Azaleas in full bloom as a streetcar passes along St. Charles Avenue in New Orleans on Sunday, March 14, 2021. (Photo by Chris Granger | The Times-Picayune | The New Orleans Advocate)

Like many people, my wife and I hope to travel again this summer now that pandemic restrictions have eased. We’ve planned trips to California and North Carolina to see loved ones, and I’m looking at the travel pages in newspapers and magazines to daydream about other places to go.

That’s how I landed on a recent travel piece in The Wall Street Journal by Andrew Nelson, in which he suggested that some of the best places to visit are near where I live.

Nelson recommends a road trip from Nashville to New Orleans along the Natchez Trace, with stops in Oxford, Natchez and Baton Rouge. From Mississippi, travelers can “drop into Louisiana for a po’boy sandwich in Baton Rouge before an early arrival in New Orleans to partake of its everlasting party,” Nelson tells readers.

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A po-boy picnic on the grounds of Baton Rouge’s State Capitol still leaves enough time for the drive to New Orleans and an evening ride on the streetcar, Nelson says. He recommends a number of great dining experiences in New Orleans — too many to list here.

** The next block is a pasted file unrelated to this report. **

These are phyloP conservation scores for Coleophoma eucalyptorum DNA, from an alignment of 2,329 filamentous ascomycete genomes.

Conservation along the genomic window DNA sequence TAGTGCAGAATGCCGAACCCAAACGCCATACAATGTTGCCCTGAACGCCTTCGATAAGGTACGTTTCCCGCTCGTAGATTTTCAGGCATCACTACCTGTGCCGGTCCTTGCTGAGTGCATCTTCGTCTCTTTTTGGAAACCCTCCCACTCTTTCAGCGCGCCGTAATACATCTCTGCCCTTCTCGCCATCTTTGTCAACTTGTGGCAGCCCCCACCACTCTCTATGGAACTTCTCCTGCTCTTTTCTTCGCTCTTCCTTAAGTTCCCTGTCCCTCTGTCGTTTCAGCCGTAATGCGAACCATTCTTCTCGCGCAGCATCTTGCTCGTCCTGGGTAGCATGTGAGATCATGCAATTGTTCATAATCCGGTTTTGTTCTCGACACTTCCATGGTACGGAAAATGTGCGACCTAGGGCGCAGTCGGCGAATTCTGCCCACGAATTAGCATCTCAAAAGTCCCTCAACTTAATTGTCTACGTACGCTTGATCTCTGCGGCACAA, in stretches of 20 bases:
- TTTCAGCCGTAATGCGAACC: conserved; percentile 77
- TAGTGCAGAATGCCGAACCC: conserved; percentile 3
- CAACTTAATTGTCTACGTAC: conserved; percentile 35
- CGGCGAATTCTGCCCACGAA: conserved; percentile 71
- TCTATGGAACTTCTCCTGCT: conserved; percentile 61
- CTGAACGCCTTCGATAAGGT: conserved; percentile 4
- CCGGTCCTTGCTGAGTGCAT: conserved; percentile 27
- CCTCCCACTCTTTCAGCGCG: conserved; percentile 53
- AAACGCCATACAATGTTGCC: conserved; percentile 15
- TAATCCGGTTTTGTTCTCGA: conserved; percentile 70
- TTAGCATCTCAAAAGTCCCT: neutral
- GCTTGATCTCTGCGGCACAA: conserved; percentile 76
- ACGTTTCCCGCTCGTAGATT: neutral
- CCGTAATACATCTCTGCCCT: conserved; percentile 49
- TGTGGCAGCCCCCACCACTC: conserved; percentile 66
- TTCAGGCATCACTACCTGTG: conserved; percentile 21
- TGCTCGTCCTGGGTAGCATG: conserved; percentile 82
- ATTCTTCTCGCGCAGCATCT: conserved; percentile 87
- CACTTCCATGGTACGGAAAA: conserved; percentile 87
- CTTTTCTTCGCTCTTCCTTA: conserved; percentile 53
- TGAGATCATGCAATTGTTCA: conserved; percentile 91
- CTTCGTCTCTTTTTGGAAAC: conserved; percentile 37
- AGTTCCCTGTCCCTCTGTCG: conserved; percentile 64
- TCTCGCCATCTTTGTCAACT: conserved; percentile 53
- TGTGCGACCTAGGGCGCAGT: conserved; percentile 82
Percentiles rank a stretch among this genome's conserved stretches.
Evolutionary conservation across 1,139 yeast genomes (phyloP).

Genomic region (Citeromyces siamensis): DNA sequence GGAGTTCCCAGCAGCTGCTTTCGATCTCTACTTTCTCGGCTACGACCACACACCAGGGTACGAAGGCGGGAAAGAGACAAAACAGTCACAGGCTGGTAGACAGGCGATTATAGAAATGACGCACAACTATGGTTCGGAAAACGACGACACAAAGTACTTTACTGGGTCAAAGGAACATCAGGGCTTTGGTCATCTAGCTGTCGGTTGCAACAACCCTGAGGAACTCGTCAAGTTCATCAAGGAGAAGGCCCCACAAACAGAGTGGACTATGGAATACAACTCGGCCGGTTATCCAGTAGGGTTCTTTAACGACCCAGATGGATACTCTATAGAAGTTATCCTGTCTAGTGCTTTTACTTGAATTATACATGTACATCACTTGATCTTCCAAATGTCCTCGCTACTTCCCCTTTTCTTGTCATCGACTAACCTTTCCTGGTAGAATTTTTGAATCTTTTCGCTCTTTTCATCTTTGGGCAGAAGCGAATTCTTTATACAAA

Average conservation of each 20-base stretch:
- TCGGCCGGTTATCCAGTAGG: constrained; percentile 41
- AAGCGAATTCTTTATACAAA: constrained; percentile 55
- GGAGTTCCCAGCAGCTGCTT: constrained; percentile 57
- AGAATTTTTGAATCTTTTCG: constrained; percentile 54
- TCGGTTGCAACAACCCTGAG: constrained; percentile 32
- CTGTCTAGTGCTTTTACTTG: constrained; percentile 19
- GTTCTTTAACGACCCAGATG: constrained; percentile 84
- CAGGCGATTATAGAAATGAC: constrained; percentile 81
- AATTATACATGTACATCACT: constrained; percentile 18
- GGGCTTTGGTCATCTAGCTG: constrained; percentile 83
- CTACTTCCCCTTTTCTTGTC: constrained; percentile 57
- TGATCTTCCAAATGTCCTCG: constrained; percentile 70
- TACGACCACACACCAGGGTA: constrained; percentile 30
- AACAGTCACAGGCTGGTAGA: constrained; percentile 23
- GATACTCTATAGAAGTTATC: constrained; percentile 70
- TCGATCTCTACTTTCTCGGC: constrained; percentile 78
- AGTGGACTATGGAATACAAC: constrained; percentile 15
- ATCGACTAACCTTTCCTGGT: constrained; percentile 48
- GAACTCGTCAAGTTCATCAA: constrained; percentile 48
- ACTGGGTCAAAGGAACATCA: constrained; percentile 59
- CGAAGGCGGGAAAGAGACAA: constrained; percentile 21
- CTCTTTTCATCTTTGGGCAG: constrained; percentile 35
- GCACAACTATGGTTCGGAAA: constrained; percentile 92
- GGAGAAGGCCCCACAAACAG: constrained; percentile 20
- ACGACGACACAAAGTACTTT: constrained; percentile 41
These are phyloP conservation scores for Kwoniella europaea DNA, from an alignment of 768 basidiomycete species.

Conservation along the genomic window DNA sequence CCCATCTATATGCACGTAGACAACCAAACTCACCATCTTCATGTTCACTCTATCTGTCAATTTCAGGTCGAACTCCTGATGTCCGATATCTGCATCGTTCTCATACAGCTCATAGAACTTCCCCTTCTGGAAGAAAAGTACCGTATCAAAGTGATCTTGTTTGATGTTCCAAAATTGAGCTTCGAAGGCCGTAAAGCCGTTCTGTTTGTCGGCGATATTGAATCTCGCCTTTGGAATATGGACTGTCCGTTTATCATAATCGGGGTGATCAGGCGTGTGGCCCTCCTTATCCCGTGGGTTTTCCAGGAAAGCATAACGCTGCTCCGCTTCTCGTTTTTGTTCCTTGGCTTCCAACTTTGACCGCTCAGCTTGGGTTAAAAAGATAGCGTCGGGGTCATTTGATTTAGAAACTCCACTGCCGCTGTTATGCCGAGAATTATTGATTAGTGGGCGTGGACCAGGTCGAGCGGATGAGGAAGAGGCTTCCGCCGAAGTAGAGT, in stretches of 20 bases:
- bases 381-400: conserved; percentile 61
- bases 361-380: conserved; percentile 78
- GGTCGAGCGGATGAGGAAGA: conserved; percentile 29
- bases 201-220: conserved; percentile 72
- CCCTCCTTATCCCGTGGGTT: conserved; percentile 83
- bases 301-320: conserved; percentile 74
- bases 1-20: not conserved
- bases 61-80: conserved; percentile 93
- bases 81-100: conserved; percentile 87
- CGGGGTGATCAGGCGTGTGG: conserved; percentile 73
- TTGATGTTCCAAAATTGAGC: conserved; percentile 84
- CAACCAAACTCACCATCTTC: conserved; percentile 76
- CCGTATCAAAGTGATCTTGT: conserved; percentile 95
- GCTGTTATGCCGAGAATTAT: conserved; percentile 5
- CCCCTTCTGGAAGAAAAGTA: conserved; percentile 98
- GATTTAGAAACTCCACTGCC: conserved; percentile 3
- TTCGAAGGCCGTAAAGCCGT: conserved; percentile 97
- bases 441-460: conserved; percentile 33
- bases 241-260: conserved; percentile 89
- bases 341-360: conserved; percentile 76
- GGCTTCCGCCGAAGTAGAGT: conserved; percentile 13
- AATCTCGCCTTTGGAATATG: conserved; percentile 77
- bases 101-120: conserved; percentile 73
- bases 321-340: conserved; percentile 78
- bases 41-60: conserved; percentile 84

Nelson’s story reminded me of Louisiana’s special appeal as a travel destination far beyond the state, something I learned firsthand some years ago when I wrote a few travel stories for a national parenting magazine. My stories took me to several places in the South, but the article that got the most attention was filed from Acadiana. The magazine’s editors, based in Massachusetts, told me that of all the places they’d heard about from their correspondents that season, Louisiana’s Cajun Country was the region they most wanted to visit.

Living in a place that travelers often regard as magical, it’s easy to take Louisiana’s gifts for granted. If we want visitors to notice what we have to offer, those of us who call the state home should do what we can to patronize its shops, restaurants, museums and other attractions. That kind of support is especially important as businesses and local institutions struggle to rebound from the economic losses of the lockdown.

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All of this came to mind last month as my wife and I brainstormed ways to mark our anniversary. We eventually decided on weekend brunch at a hotel 15 minutes away from our house.

During the lockdown, our family had grown to like eating takeout at home, a weekly tradition we still enjoy. But going out to brunch underlined for us what makes destination dining so memorable. Getting dressed in nice clothes to go out made us feel festive. As we sat before a white tablecloth in a restaurant brightened by Art Deco murals and high marble columns, I remembered that there’s more to life than Netflix and our living room couch.

I look forward to our trips out of state later this summer. But it will be good, after the trials of COVID-19, to savor adventures just minutes down the road.

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